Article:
SV@Home has been on the front lines of tracking need and advocating for rent relief. “This (local rent relief plan) is not the simplest approach, but it is valuable because it takes seriously the challenges of how to get the money where it’s needed the most and it is a national model for how to achieve those goals,” said Mathew Reed, policy manager for housing advocacy organization Silicon Valley at Home.
BY: Carly Wipf┃San Jose Spotlight
PUBLISHED: March 24, 2021
San Jose is one step closer to getting financial relief to landlords and tenants who’ve struggled to pay their bills during the pandemic.
The San Jose City Council on Tuesday unanimously accepted $30,379,739.90 in emergency rental assistance from the federal government. San Jose is divvying the funds between community-based organizations to reach residents that state rent relief fails to support. For example, state aid doesn’t support residents who don’t have a formal lease — those who are subletting or renting a room, for example.
“Our renters in San Jose are in desperate need of assistance and while now there is the opportunity to apply with the state program, this local program really does a great job in prioritizing lower-income residents as well as tenants with sensitive relationships with their landlords,” said Huascar Castro, associate director of housing and transportation policy at Working Partnerships USA.
Those eligible for relief under the local program include extremely low-income renters who earn less than 30% of the Area Median — about $37,900 per year for a household of two. Residents do not need to have a traditional lease or rental agreement to qualify for local rent relief.
The program is expected to launch in mid to late April.
San Jose plans to grant $12,805,953 to Sacred Heart Community Service, a local organization that provides food, clothes and housing to residents in need. Sacred Heart will help with outreach and will distribute rental relief, utility relief and housing assistance to eligible renters and landlords.
The city will give the other $17,573,798 to the county to assist residents under the Santa Clara County Homelessness Prevention System — which provides financial, legal and case support to people immediately at-risk of becoming homeless. The system is a public-private partnership between the county, Destination: Home and Sacred Heart.
The program will build on the existing system, which provided aid to 15,000 households impacted by the COVID-19 in 2020. Many of the residents did not have traditional rent agreements, said Michelle McGurk, assistant to the city manager.
The Homelessness Prevention will also manage the application process. Applicants will answer screening questions to make sure they are eligible before submitting documentation. Details about the application process have not yet been revealed.
It’s also unclear how much money each renter could receive, McGurk said. If a tenant or landlord needs help now, McGurk said, they should apply to the state program today.
“This (local rent relief plan) is not the simplest approach, but it is valuable because it takes seriously the challenges of how to get the money where it’s needed the most and it is a national model for how to achieve those goals,” said Mathew Reed, policy manager for housing advocacy organization Silicon Valley at Home. “So we’re super pleased that this is moving forward.”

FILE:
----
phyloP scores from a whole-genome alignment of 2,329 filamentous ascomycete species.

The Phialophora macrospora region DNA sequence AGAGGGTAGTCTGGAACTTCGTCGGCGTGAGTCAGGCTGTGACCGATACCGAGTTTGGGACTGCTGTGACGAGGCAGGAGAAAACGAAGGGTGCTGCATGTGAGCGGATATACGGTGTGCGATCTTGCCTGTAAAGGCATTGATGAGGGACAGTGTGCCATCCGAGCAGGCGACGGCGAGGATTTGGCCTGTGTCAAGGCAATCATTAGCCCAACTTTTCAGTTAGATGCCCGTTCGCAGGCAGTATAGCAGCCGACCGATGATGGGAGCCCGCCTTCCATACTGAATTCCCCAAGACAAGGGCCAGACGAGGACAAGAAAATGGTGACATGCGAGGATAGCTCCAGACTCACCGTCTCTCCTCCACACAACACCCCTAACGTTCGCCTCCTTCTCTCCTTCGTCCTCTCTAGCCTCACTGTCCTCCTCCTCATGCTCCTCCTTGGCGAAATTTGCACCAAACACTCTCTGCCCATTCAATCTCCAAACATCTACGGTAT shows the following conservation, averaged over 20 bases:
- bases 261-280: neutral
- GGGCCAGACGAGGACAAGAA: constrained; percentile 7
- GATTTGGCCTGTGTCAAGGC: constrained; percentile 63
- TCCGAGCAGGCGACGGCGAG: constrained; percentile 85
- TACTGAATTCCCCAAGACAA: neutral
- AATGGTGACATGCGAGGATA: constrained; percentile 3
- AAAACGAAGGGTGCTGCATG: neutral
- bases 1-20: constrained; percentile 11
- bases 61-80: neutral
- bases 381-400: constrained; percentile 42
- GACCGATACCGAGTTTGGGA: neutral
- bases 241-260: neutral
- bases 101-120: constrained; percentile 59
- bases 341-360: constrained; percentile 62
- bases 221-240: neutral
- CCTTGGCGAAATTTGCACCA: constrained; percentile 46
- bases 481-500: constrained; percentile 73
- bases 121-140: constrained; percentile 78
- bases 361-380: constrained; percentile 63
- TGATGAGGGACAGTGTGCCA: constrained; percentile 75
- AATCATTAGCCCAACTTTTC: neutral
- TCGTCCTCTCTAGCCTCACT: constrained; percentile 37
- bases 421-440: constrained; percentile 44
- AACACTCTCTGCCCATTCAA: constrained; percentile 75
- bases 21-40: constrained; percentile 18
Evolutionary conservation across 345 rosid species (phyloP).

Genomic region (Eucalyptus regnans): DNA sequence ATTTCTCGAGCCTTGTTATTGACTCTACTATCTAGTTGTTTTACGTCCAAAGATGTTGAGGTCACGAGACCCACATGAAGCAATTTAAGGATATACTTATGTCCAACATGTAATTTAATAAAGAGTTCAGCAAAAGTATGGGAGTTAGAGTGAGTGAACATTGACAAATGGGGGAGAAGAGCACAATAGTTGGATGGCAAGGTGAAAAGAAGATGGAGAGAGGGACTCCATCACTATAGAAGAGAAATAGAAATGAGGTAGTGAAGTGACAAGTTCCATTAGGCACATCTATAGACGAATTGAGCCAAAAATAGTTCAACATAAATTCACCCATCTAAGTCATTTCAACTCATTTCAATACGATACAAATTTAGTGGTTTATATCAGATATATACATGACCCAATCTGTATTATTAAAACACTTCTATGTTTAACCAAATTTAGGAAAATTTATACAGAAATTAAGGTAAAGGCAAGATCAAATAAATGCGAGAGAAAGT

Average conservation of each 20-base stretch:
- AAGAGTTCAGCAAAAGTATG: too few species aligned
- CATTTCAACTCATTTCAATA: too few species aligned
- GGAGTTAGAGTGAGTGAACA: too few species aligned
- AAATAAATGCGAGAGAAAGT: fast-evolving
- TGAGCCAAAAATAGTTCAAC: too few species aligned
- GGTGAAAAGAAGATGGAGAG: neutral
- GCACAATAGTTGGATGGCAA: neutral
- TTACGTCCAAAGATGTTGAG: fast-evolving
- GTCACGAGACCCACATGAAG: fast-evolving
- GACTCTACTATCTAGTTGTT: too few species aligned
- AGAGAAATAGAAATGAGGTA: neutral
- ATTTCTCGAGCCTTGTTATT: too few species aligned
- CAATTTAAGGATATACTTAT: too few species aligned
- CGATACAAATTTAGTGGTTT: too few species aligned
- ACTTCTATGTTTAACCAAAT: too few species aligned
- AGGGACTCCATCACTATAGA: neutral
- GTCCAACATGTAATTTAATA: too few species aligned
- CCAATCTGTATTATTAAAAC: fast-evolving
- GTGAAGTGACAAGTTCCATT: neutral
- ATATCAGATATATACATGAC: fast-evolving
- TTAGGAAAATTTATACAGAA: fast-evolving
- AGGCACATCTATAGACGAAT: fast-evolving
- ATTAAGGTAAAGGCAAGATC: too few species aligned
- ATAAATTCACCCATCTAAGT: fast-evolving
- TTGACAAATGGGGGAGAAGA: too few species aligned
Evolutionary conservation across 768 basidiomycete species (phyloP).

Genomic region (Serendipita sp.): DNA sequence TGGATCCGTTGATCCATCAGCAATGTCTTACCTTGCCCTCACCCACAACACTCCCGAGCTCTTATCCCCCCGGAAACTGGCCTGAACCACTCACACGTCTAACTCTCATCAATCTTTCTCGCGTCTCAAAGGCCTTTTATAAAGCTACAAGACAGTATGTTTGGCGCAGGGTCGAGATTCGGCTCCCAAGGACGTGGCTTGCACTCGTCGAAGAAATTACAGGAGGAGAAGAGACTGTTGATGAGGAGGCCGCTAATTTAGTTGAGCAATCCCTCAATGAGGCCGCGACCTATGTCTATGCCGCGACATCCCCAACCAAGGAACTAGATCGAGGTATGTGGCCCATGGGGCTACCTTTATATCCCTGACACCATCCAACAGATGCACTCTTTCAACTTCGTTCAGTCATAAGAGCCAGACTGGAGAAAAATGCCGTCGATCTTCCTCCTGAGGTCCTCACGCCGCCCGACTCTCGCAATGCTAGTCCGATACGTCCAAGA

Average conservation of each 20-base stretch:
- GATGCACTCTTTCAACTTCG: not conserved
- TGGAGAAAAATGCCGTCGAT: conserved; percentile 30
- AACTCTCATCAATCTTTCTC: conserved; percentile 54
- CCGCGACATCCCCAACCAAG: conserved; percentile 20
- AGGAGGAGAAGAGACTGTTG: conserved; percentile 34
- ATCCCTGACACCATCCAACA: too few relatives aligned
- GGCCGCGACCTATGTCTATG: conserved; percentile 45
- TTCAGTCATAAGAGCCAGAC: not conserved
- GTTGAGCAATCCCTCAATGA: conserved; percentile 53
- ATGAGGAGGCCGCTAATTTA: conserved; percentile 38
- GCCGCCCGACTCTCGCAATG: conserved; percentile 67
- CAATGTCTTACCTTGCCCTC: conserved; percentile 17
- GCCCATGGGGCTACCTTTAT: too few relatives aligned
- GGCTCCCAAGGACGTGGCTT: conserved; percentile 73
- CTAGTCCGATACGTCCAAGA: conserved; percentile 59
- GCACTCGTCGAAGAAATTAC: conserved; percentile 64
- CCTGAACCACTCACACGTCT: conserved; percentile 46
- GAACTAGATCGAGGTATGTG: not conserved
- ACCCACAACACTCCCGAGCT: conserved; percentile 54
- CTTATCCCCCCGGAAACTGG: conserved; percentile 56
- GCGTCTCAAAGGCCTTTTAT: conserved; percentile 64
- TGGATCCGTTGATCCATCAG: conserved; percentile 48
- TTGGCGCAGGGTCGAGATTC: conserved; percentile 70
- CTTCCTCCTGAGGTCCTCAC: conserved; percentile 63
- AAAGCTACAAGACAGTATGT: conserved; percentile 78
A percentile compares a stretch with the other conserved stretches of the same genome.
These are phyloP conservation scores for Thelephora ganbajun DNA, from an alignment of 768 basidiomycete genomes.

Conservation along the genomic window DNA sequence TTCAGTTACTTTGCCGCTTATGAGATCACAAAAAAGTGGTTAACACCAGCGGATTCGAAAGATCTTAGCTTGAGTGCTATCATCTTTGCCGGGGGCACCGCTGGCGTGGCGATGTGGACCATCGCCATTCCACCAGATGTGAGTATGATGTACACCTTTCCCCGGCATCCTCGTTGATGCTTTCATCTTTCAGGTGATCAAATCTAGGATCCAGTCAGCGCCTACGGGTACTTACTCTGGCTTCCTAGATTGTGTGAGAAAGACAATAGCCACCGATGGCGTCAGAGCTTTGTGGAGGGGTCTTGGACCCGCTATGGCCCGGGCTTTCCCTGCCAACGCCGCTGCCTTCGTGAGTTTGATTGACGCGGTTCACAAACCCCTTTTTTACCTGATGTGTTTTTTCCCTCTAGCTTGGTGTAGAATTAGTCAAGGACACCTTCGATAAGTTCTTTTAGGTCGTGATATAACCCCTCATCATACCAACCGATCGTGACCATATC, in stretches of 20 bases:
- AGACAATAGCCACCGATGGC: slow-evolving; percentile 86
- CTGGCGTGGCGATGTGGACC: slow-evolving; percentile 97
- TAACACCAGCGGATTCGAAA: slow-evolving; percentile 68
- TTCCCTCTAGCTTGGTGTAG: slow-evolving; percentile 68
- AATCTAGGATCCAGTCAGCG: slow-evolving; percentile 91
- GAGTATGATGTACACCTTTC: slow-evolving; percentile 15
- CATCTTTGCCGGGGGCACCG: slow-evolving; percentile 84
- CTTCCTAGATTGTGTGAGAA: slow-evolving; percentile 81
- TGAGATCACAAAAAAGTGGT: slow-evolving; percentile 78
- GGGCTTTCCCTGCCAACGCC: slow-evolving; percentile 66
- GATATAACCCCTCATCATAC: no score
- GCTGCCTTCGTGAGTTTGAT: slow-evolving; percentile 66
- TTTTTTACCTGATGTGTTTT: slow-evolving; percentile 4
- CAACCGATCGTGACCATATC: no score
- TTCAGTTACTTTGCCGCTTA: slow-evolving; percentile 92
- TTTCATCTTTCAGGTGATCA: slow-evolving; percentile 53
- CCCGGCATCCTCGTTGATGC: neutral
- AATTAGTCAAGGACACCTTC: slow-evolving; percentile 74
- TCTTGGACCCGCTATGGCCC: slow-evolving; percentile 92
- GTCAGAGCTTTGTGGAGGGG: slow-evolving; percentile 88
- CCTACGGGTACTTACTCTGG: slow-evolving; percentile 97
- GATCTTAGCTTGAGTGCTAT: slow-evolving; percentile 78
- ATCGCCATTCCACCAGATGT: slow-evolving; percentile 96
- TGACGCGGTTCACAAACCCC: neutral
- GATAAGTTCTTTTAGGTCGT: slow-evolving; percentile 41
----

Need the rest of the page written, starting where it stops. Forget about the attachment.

While San Jose received direct federal aid, the state also received $1.5 billion in emergency rent relief funds and reserved $33 million for San Jose landlords and tenants.
On Feb. 9, the City Council voted to adopt a “hybrid model” where a local program and the state would split the burden of handing out funds. Sacred Heart and Destination: Home will distribute the $33 million to residents via the local program. The state is managing its own program, which launched March 15.
“The rental relief program is the key tool for balancing the interests of both landlords and renters and unwinding the rental debt that has been accumulated,” Councilmember Matt Mahan told San José Spotlight.
The state rent relief program prioritizes families who make up to 50 percent of Area Median Income (AMI) — roughly $63,300 per year for a household of two. These families must have a traditional lease or rental agreement. Any leftover state funds will go to households earning up to 80% AMI or $89,750 per year for a household of two.
Both landlords and tenants can submit applications for rent relief via the state’s online portal at Housingiskey.com. Application assistance is available via a toll-free phone number 833-430-2112. Applications can be filled out in multiple languages.
California Apartment Association spokesman Anil Babbar said his group is helping landlords find aid.
“Owners and residents have struggled over the past year to weather the pandemic and rental housing providers have gone the extra mile to assist their tenants,” Babbar said. “The rental relief funds will help continue this effort while providing property owners the vital funds to operate their buildings and pay their mortgage.”
An ongoing effort
San Jose and its partners will be responsible for ensuring people don’t unfairly overlap or double-up on funds. The state will refer extremely low-income residents who don’t qualify for aid to the local program, according to McGurk.
Reed said the city needs to help residents address underlying financial challenges, negotiate with landlords and understand other available resources.
“There are a lot of people who are struggling and needing support and there’s a tremendous amount of fear and uncertainty,” Reed said. “Right now it’s a very complex environment and so that next challenge is figuring out what are the other pieces that need to come into play if the goal is to figure out how to keep people housed. It’s gonna take more than a rent check to do that.”